Classroom observations have become an integral part of research related to mathematics education. In this qualitative study, we describe the current state of the mathematics education field with regard to the use of classroom observation. The research question was: How is classroom observation being used to measure instructional quality in mathematics education research? In all, 114 peer-reviewed manuscripts published between 2000 and 2015 that involved classroom observation as part of an empirical study were examined using a cross-comparative methodology. Seventy (61%) did not use a formalized classroom observation protocol (COP), 21 (18%) developed their own COP, and 23 (20%) used a previously developed COP. Of the implemented COPs, 44% have published validity evidence in a peer-reviewed journal. We perceive the great variety of research approaches for classroom observation as necessary and potentially challenging in moving mathematics education forward with respect to research on instructional contexts.
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We would like to share our sincere appreciation to Timothy Folger, Maria Nielsen, and Davis Gerber at Bowling Green State University, and Dan Chibnall at Drake University for their assistance throughout this project.
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|Classroom observation protocol||Construct measured||Indicators||Typical study population||Validity evidence||References|
|Instructional Quality Assessment (IQA)||Academic rigor and accountable talk||Instructional tasks, task implementation, explanations of mathematical thinking and reasoning||K-12 mathematics instruction||Content, response processes, internal structure||Boston (2012a, b), Boston et al. (2015a, b), Boston and Smith (2009), Jackson et al. (2013), Schlesinger and Jentsch (2016), Schoenfeld (2013), Wilhelm and Kim (2015)|
|Reformed Teaching Observation Protocol (RTOP)||Reform-oriented mathematics and science teaching (i.e., standards-based teaching, inquiry orientation, student-centered teaching practices)||Lesson design; lesson implementation; content; classroom culture||K-12 mathematics instruction||Content, response processes, internal structure||Boston et al. (2015a, b), Jong et al. (2010), Marshall et al. (2011), Peters Burton et al. (2014), Sawada et al. (2002), Schlesinger and Jentsch (2016)|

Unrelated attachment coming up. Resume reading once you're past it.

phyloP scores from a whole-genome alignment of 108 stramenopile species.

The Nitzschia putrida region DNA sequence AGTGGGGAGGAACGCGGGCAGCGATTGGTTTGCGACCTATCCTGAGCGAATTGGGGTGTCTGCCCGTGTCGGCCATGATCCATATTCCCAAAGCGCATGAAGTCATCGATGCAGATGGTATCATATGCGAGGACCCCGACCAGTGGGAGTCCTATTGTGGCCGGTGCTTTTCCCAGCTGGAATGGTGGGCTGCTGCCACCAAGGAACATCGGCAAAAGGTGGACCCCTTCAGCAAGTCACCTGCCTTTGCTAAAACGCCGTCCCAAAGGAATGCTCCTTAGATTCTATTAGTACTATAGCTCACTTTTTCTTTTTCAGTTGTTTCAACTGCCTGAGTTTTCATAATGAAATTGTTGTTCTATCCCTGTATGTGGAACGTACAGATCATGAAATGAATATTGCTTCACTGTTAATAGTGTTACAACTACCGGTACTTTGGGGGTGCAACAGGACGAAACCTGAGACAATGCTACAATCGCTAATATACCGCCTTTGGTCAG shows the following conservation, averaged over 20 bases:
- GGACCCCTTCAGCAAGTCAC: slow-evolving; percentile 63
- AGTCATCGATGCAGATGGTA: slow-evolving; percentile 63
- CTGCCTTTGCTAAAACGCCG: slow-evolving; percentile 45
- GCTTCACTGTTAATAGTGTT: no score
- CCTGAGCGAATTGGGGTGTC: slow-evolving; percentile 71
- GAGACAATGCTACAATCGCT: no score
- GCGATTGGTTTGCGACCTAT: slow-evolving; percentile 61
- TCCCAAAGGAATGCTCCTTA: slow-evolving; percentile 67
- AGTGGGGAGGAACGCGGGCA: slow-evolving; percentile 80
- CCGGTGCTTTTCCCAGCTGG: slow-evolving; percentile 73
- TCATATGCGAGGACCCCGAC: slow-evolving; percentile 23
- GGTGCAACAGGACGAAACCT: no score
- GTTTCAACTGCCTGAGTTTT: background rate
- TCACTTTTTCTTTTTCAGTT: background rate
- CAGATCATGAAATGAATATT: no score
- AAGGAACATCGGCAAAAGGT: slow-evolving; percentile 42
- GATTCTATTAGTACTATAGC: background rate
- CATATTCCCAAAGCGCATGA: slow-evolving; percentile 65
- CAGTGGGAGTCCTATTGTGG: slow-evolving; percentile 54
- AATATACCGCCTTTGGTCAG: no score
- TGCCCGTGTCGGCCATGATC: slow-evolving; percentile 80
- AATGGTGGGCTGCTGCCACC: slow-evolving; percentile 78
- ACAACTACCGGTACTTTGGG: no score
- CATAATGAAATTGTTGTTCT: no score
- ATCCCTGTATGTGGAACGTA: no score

|Mathematical Quality of Instruction (MQI)||Rigor and richness of mathematics present||Common core-aligned student practices; working with students and mathematics; richness of mathematics; errors and imprecision; classroom work is connected to mathematics||K-9 mathematics instruction||Content, response processes, internal structure, relationship to other variables||Boston et al. (2015a, b), Hill et al. (2012), Kapitula and Umland (2011), Schlesinger and Jentsch (2016), Schoenfeld (2013)|
|UTeach Observation Protocol (UTOP)||Effective STEM teaching||Designing lessons that are inquiry based, Use real-world connections and involve active participation; Modifying instruction (using questioning, responding to student needs and classroom contexts); content knowledge in the work of teaching||K-12 mathematics instruction||Internal structure||Schlesinger and Jentsch (2016), Schoenfeld (2013), Wasserman and Walkington (2014)|
|Teaching for Robust Understanding (TRU) Framework||Attributes of equitable and robust learning environments||Content; cognitive demand; equitable access to content; agency; ownership and identity; formative assessment||K-12 mathematics instruction||Content||Schlesinger and Jentsch (2016), Schoenfeld (2013)|